The EPA and a handful of small refiners won a partial victory in federal court on Friday, in a lawsuit filed by a biofuels interest group calling itself Producers of Renewables United for Integrity, Truth and Transparency, or PRUITT, aimed at stopping the agency's issuance of small refinery waivers to the Renewable Fuel Standard.
The U.S. Court of Appeals for the District of Columbia Circuit issued an order, dismissing some of the group's claims and transferring others to the U.S. Court of Appeals for the 10th Circuit in Denver. PRUITT consists of several biodiesel producers.
In July 2018, PRUITT asked the DC court to stop EPA from issuing waivers until the agency changes the regulation. The group alleged that EPA could not legally grant waivers retroactively, and asked the agency to remove invalid Renewable Identification Numbers, or RINs, from the market. By law, retired RINs cannot be used for RFS compliance.
On Friday, the DC appeals court dismissed the portion of the lawsuit challenging EPA's timeframe for issuing waivers, saying the group did not file a timely challenge. The court ruled the DC court was not the proper venue for the RINs portion of the lawsuit and ordered it transferred to the 10th Circuit.
"As to the challenge to EPA's timeframe for extending small-refinery exemptions, we dismiss for lack of jurisdiction," the court said in its decision. "Producers of renewables did not file its petition for review within 60 days of any of the EPA announcements petitioner characterizes as subject to challenge, nor within 60 days of any after-arising ground that might have created a new opportunity to timely petition.
"The upshot is that, even assuming petitioner has identified agency action subject to challenge, and identified developments amounting to 'after-arising grounds,' these grounds arose more than 60 days before producers of renewables filed its petition for review and hence cannot render the current challenge timely."
EPA has granted 54 small refinery waivers since 2016, and has another 39 under consideration for 2018. In all, those waivers amount to 2.61 billion ethanol-equivalent gallons not blended with gasoline.
In court documents filed previously by PRUITT, the group outlined how the biofuels industry has been harmed by the agency granting waivers.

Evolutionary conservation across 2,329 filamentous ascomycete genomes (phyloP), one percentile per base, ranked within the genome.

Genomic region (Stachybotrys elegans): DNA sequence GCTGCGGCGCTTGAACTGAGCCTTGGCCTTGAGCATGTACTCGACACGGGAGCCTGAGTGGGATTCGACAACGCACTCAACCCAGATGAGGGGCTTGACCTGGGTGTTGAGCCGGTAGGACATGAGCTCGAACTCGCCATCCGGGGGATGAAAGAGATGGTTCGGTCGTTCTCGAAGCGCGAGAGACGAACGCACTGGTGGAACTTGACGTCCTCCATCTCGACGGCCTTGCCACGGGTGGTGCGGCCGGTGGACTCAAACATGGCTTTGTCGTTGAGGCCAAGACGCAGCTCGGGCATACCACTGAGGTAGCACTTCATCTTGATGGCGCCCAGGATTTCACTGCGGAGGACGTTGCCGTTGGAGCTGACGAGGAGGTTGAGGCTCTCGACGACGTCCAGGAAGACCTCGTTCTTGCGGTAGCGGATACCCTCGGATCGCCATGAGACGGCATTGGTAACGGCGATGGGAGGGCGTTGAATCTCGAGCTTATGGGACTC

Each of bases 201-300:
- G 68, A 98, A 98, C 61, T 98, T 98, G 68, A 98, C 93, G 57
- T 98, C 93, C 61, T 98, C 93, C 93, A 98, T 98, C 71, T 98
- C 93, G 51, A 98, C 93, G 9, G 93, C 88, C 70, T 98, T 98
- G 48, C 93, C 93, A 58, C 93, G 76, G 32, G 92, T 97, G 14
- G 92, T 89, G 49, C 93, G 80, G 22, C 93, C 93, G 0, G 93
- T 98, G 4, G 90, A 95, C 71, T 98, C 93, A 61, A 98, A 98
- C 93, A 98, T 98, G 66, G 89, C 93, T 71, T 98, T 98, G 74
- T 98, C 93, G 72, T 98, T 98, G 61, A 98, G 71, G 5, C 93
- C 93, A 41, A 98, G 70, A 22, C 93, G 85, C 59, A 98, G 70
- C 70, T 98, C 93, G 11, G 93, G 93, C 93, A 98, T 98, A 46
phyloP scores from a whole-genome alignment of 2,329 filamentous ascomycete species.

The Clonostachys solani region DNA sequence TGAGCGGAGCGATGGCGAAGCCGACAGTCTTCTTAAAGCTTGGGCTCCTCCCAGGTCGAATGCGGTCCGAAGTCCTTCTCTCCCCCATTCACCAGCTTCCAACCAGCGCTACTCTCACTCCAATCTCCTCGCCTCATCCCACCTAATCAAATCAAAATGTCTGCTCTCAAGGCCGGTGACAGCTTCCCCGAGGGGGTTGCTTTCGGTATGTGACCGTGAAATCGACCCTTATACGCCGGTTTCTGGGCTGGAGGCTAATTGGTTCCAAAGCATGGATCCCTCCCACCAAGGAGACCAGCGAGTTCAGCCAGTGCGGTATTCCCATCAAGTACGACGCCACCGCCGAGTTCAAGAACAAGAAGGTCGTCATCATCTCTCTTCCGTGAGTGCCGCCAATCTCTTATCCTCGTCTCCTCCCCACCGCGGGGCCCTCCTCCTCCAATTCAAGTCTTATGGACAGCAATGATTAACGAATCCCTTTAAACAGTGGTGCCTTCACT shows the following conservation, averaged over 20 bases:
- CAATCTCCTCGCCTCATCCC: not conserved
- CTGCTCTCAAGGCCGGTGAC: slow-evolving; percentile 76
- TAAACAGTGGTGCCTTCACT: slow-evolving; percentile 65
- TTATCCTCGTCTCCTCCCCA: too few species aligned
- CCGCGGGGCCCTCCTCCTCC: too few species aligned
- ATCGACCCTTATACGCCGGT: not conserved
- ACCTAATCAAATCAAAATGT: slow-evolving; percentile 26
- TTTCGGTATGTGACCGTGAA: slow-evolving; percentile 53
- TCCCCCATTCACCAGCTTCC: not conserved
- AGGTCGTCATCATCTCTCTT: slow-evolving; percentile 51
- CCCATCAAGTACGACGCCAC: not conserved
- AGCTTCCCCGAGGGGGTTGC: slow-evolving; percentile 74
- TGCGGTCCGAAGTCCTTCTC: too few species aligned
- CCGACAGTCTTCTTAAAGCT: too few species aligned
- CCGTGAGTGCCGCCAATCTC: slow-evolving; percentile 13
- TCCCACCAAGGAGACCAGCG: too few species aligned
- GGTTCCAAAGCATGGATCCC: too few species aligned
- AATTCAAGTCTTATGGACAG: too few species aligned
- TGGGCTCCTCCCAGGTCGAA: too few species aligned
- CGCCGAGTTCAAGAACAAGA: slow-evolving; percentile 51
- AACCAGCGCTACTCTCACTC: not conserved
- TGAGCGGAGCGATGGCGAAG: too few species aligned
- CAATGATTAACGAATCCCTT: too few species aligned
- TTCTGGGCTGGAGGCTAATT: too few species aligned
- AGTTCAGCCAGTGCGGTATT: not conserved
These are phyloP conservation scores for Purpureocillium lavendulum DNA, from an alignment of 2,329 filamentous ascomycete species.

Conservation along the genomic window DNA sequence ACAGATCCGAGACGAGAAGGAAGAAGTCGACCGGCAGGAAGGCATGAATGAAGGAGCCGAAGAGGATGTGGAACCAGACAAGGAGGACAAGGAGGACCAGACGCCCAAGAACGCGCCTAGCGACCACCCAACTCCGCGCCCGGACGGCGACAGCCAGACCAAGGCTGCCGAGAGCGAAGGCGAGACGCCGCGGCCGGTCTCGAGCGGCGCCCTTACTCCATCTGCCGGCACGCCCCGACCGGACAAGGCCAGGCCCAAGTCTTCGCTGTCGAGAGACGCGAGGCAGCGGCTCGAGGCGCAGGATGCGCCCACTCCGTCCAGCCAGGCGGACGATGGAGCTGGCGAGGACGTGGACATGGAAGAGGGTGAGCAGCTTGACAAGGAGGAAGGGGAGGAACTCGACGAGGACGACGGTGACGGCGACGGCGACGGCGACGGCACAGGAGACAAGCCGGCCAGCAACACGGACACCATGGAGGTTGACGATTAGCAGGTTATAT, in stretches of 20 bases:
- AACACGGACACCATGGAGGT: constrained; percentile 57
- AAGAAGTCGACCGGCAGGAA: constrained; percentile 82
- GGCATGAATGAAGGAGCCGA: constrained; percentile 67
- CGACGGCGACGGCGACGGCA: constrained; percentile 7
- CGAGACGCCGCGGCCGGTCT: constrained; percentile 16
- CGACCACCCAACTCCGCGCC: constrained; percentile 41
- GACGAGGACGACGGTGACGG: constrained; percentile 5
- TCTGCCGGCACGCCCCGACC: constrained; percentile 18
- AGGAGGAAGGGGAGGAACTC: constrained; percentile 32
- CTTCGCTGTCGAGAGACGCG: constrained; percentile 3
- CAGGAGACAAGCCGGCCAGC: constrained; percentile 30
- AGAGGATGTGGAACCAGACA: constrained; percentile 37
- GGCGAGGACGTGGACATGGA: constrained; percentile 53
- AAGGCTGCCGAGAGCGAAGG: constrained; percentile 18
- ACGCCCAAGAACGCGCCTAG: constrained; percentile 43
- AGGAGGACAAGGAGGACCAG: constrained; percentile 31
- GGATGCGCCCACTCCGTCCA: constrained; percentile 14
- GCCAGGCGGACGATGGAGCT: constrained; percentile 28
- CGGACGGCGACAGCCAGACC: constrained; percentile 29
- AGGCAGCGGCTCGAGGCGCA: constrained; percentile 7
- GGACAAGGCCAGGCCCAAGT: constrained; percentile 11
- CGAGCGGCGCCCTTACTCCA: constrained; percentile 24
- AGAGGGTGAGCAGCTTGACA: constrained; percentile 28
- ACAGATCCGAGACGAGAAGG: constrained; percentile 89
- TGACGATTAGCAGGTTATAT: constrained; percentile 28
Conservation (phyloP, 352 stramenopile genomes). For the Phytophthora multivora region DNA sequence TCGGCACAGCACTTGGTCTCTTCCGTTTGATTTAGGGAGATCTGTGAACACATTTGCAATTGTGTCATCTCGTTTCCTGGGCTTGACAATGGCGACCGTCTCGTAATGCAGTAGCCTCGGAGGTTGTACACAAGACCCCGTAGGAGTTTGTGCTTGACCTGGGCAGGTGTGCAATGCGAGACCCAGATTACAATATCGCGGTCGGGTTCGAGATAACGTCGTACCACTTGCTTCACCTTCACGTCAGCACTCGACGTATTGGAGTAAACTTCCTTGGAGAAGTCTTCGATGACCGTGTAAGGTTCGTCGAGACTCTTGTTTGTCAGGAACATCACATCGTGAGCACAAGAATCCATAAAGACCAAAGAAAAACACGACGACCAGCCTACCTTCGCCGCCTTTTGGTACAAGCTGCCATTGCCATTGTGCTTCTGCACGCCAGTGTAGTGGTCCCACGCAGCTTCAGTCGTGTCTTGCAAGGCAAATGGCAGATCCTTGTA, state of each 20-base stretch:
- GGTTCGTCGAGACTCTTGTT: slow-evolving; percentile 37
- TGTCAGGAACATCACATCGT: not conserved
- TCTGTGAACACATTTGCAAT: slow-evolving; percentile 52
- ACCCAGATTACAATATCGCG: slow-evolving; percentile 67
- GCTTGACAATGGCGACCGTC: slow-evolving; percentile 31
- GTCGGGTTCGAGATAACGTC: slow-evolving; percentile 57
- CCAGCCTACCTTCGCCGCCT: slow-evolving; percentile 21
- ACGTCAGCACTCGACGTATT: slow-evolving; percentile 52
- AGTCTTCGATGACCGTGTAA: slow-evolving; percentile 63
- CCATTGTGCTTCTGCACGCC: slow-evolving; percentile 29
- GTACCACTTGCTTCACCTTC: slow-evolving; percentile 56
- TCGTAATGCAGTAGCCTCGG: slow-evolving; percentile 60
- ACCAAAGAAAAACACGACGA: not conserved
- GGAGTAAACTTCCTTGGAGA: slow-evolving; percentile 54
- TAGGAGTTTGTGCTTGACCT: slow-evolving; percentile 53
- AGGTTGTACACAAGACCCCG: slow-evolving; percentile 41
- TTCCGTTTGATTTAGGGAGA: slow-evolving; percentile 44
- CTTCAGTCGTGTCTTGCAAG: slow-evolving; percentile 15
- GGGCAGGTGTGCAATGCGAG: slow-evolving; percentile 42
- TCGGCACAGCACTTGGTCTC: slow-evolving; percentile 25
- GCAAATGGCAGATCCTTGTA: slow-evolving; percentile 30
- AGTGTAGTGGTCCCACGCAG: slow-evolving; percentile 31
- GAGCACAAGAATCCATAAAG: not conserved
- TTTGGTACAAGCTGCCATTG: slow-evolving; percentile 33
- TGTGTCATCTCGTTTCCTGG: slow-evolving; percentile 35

"The biofuel industry has devoted significant resources toward preparing for the RFS and has made significant investments in reliance on implementing the RFS volumes," the group said.
"The RFS program has been vital to the investment and growth of the advanced biofuel industry. EPA's failure to ensure the RFS volumes through the grant of small refinery exemptions and reinstatement of retired/expired RINs has created uncertainty and volatility in the market the RFS was supposed to support. As a result, EPA's actions have caused irreparable harm to the members of petitioner.
"EPA's actions have resulted in a drop in RIN prices. For example, biodiesel is often sold to discretionary blenders rather than obligated parties. RIN values provide these blenders incentives for blending biodiesel. The artificial drop in RIN prices reduces those incentives, resulting in lost sales and customers."
Scott Segal, an attorney with Bracewell LLP who works with refiners, said the PRUITT will have a difficult time before the 10th Circuit.
"The biofuel industry will have an uphill battle trying to persuade the court that small refineries can't get meaningful relief under a program designed to give small refineries meaningful relief," he said.
The 10th Circuit is the same court where the Renewable Fuels Association also filed an ongoing legal challenge to the EPA's issuance of waivers.
Todd Neeley can be reached at email@example.com
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